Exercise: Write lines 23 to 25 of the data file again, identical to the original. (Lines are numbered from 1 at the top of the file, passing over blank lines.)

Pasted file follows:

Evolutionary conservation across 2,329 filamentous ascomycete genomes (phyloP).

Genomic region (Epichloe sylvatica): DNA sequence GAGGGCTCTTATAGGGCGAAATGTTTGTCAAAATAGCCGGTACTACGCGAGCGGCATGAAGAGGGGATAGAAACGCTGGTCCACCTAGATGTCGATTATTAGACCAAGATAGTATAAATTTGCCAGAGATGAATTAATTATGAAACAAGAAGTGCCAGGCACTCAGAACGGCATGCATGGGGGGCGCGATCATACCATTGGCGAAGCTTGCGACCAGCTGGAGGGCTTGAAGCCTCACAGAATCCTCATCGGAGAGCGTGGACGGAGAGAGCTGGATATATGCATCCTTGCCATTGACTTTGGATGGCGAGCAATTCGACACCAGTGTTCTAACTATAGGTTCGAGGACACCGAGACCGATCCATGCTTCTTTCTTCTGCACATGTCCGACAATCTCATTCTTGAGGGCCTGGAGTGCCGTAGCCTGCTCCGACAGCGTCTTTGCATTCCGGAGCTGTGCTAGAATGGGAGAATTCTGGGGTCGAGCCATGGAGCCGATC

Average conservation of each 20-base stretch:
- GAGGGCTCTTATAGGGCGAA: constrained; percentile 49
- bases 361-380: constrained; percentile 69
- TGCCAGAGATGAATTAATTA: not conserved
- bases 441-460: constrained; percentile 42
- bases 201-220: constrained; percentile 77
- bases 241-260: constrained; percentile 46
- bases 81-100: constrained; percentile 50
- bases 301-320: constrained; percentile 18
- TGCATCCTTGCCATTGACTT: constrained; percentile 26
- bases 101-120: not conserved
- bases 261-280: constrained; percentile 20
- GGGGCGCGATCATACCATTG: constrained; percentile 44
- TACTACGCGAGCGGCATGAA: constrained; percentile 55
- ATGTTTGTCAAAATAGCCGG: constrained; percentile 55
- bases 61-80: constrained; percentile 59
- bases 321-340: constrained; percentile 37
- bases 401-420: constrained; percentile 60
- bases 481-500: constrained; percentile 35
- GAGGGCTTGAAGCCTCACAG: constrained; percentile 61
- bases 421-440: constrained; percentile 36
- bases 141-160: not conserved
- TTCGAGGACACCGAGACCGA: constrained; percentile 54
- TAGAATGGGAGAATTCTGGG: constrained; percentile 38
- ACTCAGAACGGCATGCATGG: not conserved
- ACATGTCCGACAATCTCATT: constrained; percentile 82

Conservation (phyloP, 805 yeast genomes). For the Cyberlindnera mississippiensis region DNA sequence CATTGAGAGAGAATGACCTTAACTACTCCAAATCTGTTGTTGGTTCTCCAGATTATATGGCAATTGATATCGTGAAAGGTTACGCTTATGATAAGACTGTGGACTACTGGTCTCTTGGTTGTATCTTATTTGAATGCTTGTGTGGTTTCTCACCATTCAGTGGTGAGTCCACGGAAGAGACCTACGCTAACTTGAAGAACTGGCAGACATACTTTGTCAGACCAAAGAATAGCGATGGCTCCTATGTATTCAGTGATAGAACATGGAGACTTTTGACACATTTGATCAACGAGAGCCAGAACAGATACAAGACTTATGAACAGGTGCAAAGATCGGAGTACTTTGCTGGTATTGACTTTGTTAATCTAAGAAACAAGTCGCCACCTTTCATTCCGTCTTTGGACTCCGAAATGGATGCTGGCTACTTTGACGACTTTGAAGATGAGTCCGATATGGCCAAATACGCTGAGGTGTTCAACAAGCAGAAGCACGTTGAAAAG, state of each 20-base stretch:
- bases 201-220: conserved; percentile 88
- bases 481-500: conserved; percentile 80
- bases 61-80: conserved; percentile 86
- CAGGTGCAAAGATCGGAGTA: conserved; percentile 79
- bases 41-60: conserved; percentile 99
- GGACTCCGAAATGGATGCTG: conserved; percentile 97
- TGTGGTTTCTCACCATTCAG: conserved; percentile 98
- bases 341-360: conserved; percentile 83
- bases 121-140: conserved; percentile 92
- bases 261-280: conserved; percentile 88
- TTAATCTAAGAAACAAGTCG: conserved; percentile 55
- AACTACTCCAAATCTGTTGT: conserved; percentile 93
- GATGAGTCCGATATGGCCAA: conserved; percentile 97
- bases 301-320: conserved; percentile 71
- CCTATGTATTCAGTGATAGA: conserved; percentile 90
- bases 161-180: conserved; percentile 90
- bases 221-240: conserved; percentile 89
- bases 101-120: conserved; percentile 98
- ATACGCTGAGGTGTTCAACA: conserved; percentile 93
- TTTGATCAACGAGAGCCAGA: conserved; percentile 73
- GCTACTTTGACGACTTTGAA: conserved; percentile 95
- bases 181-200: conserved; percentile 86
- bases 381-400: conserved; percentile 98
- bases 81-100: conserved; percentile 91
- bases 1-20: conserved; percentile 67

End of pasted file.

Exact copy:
- bases 421-440: constrained; percentile 36
- bases 141-160: not conserved
- TTCGAGGACACCGAGACCGA: constrained; percentile 54